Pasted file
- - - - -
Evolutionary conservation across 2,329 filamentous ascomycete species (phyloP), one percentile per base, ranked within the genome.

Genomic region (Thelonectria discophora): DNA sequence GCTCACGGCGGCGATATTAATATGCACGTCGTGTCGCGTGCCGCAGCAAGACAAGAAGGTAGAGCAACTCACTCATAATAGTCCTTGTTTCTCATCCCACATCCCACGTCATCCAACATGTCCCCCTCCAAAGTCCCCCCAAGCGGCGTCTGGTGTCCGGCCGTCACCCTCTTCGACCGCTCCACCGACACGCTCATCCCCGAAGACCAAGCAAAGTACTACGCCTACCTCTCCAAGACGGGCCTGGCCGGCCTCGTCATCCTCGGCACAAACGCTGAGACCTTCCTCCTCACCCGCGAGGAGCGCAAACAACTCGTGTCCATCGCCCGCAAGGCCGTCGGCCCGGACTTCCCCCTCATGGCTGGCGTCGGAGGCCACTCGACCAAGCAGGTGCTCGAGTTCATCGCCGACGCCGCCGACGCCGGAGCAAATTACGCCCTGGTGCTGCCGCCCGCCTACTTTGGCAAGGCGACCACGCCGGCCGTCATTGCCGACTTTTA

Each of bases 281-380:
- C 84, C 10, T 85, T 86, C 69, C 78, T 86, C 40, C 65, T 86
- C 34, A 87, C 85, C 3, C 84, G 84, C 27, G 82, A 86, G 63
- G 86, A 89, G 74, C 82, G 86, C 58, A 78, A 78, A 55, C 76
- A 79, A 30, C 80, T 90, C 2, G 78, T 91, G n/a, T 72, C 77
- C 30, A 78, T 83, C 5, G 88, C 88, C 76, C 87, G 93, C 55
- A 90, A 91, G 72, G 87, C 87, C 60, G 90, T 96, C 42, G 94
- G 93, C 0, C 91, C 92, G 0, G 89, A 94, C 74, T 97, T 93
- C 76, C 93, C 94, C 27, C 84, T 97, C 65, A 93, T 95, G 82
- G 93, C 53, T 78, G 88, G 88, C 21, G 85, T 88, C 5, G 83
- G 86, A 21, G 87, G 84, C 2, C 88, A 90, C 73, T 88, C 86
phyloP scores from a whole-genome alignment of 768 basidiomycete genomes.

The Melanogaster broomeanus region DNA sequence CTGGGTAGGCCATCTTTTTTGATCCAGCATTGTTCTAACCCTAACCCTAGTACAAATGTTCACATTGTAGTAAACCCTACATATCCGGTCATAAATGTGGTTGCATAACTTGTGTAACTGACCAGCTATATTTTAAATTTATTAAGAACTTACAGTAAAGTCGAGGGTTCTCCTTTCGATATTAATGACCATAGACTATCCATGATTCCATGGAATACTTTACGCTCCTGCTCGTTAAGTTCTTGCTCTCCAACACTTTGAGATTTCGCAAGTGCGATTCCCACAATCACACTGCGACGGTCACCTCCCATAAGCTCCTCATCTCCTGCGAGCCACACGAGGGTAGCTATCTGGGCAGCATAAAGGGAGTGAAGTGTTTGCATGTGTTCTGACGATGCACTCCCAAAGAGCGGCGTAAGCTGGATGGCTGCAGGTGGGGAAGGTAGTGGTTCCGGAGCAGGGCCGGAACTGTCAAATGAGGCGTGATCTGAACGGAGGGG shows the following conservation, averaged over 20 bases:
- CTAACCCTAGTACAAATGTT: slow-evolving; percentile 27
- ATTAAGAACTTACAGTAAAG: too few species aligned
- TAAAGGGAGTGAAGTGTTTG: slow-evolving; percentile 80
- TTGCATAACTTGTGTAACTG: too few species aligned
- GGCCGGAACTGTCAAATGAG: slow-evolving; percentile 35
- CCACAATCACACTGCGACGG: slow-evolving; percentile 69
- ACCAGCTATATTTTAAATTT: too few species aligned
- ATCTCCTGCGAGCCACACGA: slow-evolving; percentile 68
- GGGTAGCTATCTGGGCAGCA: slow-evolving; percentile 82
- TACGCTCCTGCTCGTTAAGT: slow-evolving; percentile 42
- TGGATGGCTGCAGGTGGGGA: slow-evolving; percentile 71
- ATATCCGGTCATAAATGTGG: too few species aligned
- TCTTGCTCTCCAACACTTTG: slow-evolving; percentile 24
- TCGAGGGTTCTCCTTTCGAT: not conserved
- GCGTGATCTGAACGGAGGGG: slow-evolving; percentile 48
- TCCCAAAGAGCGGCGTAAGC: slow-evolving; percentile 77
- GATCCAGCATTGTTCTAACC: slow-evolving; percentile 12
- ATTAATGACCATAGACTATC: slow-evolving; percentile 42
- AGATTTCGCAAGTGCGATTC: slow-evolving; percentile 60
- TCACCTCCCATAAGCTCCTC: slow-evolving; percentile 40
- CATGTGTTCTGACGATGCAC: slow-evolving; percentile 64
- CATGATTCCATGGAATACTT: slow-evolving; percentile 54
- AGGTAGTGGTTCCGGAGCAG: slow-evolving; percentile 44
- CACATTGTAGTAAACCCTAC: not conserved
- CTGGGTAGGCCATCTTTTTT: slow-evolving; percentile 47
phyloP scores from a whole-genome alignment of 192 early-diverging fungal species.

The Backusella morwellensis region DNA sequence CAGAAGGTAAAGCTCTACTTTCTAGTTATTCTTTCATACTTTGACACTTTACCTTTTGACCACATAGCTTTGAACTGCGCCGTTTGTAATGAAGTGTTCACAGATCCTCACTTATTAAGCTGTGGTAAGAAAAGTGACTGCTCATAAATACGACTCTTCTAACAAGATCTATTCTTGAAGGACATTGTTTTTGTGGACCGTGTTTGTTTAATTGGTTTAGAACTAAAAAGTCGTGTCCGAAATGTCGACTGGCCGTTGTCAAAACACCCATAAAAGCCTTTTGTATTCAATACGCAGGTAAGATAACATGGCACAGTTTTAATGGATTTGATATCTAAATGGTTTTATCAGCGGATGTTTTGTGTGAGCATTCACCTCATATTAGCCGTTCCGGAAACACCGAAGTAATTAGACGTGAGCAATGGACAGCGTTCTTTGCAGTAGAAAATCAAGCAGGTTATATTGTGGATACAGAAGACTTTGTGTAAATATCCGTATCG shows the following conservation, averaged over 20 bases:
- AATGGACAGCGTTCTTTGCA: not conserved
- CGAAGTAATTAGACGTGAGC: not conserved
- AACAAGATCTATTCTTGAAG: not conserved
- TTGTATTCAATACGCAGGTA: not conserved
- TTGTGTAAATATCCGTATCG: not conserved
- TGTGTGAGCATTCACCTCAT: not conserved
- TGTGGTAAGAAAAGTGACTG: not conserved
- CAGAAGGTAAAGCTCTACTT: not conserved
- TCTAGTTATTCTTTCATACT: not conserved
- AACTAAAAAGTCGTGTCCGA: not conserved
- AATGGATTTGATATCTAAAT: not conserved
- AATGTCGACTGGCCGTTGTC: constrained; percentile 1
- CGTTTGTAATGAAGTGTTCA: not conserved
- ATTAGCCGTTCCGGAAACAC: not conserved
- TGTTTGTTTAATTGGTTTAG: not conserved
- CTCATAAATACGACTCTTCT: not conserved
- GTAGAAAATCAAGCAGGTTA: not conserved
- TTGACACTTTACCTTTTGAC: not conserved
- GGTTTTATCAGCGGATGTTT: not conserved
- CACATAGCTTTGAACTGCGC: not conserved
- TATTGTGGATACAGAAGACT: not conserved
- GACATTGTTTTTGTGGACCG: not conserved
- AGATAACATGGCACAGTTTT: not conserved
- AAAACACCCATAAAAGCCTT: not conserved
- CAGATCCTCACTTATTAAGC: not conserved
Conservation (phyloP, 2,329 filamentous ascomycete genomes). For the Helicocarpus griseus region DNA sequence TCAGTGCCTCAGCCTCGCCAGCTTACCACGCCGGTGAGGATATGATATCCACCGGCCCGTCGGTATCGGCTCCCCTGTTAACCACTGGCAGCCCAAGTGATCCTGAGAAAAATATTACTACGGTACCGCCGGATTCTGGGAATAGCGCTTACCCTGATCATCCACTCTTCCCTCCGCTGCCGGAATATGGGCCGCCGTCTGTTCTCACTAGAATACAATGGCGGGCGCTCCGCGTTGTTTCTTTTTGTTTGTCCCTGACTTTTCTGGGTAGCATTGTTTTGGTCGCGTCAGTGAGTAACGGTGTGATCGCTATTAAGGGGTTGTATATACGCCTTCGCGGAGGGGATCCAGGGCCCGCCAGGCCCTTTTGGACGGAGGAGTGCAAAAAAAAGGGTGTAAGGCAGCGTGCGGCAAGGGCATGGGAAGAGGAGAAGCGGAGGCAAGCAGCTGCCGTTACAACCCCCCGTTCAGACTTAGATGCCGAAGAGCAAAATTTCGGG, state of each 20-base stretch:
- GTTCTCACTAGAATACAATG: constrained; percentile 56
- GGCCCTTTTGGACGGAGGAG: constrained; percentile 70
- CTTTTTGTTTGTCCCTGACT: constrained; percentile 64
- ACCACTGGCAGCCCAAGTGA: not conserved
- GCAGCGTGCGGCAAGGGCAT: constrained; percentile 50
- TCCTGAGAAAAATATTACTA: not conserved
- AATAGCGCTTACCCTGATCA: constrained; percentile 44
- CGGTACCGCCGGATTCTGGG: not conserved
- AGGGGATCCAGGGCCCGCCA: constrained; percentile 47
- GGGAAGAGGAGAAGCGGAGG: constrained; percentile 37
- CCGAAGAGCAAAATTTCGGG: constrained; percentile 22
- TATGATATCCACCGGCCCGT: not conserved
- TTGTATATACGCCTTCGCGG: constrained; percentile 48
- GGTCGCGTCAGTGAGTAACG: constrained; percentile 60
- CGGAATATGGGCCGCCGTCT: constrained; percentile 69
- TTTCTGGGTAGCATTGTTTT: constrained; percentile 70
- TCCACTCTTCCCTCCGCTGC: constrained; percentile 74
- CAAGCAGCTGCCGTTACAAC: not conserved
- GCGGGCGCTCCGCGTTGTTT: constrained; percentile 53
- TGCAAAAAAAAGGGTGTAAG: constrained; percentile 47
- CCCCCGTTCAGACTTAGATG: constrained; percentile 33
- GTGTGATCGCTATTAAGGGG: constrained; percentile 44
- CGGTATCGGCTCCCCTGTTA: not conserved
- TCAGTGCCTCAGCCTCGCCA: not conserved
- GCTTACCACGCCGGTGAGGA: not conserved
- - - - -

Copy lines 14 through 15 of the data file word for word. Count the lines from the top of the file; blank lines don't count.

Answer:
phyloP scores from a whole-genome alignment of 768 basidiomycete genomes.

The Melanogaster broomeanus region DNA sequence CTGGGTAGGCCATCTTTTTTGATCCAGCATTGTTCTAACCCTAACCCTAGTACAAATGTTCACATTGTAGTAAACCCTACATATCCGGTCATAAATGTGGTTGCATAACTTGTGTAACTGACCAGCTATATTTTAAATTTATTAAGAACTTACAGTAAAGTCGAGGGTTCTCCTTTCGATATTAATGACCATAGACTATCCATGATTCCATGGAATACTTTACGCTCCTGCTCGTTAAGTTCTTGCTCTCCAACACTTTGAGATTTCGCAAGTGCGATTCCCACAATCACACTGCGACGGTCACCTCCCATAAGCTCCTCATCTCCTGCGAGCCACACGAGGGTAGCTATCTGGGCAGCATAAAGGGAGTGAAGTGTTTGCATGTGTTCTGACGATGCACTCCCAAAGAGCGGCGTAAGCTGGATGGCTGCAGGTGGGGAAGGTAGTGGTTCCGGAGCAGGGCCGGAACTGTCAAATGAGGCGTGATCTGAACGGAGGGG shows the following conservation, averaged over 20 bases: